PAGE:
In-the modified form of my invention as shown in Figs. 4, 5 and 6, to which reference is now had, the upper and side segments A and C are similar in shapes and relative positions to the correspondmg part of the above-described preferred embodiment of the invention. In this instance, however, I employ a divided lower se ent whose parts are designated by B an E, arranged one in front of the other and characterized by having the forward member B raised above, an the rear member B disposed below, a paraboloid surface indicated by dotted line W in Fig. 4, which would be produced by the rotation about the axis :12 of the parabola generating the upper segment A.

The li t rays emanating from the source of light 5 in the embodiment of the inventionshown in Fi 4, 5 and 6, are reflected in directions siml ar to the correspondingly designated li ht rays with respect to the embodiment own in Figs. 1, 2 and 3 -that is to say, the rays are directed downwardly from all of the reflector segments and those reflected by the side segments are furthermore caused to converge in front of the headlight.

By such regulation of the light, the roadway in advance of an automobile provided with my improved headlight reflectors, will be illuminated with an absence of glare and without the loss of light from rays diverging from the path of the vehicle.

What I claim, isv 1. A headlight reflector the upper half of which consists of a single parabolic part,

' and the lower half of side and lower parabolic segments, said segments being arranged to present the foci of the side segments below a horizontal plane extending through the focus of said upper part and in advance of said focus and the focus of said lower segment in the referred to plane and in front of the focus of said upper part.

2. A headlight reflector having a substantially half-parabolic upper segment, a lower parabolic segment positioned to have its focus in advance of the focus and in the major axis of said upper segment, and side parabolic segments located between the upper and lower segments, said side segments being inclined laterally so as to position their foci' in a plane subjacent to the foci of the first-named segments.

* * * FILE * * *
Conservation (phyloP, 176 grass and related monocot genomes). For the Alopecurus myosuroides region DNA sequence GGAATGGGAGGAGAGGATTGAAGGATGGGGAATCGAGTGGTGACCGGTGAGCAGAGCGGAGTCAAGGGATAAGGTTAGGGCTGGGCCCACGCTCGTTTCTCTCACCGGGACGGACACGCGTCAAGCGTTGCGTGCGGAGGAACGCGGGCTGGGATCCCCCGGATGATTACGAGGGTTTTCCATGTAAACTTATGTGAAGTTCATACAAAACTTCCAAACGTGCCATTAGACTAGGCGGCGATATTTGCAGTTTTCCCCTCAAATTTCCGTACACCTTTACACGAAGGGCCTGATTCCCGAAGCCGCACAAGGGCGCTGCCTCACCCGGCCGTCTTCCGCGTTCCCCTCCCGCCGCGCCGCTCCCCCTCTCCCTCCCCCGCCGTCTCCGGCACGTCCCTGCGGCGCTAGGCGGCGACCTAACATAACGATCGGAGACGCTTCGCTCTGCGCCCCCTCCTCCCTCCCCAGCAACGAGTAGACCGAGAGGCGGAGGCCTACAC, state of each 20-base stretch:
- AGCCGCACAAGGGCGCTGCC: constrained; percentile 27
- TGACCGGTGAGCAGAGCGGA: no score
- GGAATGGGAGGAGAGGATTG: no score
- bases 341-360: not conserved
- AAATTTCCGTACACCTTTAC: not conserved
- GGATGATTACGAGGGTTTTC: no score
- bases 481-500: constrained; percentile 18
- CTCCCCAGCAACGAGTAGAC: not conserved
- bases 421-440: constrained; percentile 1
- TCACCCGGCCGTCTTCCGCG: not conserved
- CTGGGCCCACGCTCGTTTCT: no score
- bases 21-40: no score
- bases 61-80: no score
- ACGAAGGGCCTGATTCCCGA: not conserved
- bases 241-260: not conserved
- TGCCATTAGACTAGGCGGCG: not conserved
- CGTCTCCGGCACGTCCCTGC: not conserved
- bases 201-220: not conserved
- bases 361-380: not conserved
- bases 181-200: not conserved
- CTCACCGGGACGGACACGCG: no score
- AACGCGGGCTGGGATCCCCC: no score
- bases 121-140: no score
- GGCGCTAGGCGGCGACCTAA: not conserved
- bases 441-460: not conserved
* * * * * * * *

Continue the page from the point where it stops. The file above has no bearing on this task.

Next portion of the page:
3. A headlight reflector having a substan- Gopiee of this patent may be obtained for racers? tially half-parabolic upper segment, lower parabolic segments disposed one in front of the other, and arranged to have the respective reflecting surfaces thereof outside and inside of a paraboloid surface generated about the axis of said upper segment and side parabolic segments having their reflecting surfaces in tangential relations to the referred-to paraboloid surface. 7

a. In a headlight reflector provided with upper and lower parabolicsegments having a common major axis, parabolic segments interposed between the aforesaid segments at opposite sides of the reflector and having their axes of paraboloidal generation located below the axis of said upper and lower segments.

5. In a lamp, a reflector comprising upper, lower, and side parabolic segments, the upper and lower 0 said segments having a common major axis and with their foci disposed one in advance ofthe other, said side parabolic segments being arranged to have their axes below the plane of the axis of the upper and lower segments, and a light source located substantially on the axis of both the upper and lower segments and between the foci thereof. 1

Signed at Seattle, Washington, this 22nd day of December, 1917.

HARRY M. PATCH.

Witness:

E. PETERSON.

five cents each; by addressing the "Gcmmiaeicncr or Esteem Washington, D. t.

Referenced by
Citing PatentFiling datePublication dateApplicantTitle
US3215829 *Apr 2, 1962Nov 2, 1965Gen ElectricIllumination device
US5931569 *Mar 4, 1997Aug 3, 1999Pittway CorporationReflector with strobe light extending therefrom
US6623143Jul 3, 2001Sep 23, 2003Honeywell International, Inc.Ceiling reflectors
US6793375Oct 17, 2002Sep 21, 2004Honeywell International, Inc.Reflector with complex parabolid surface for elongated light source
Classifications
U.S. Classification362/297
Cooperative ClassificationF21V7/09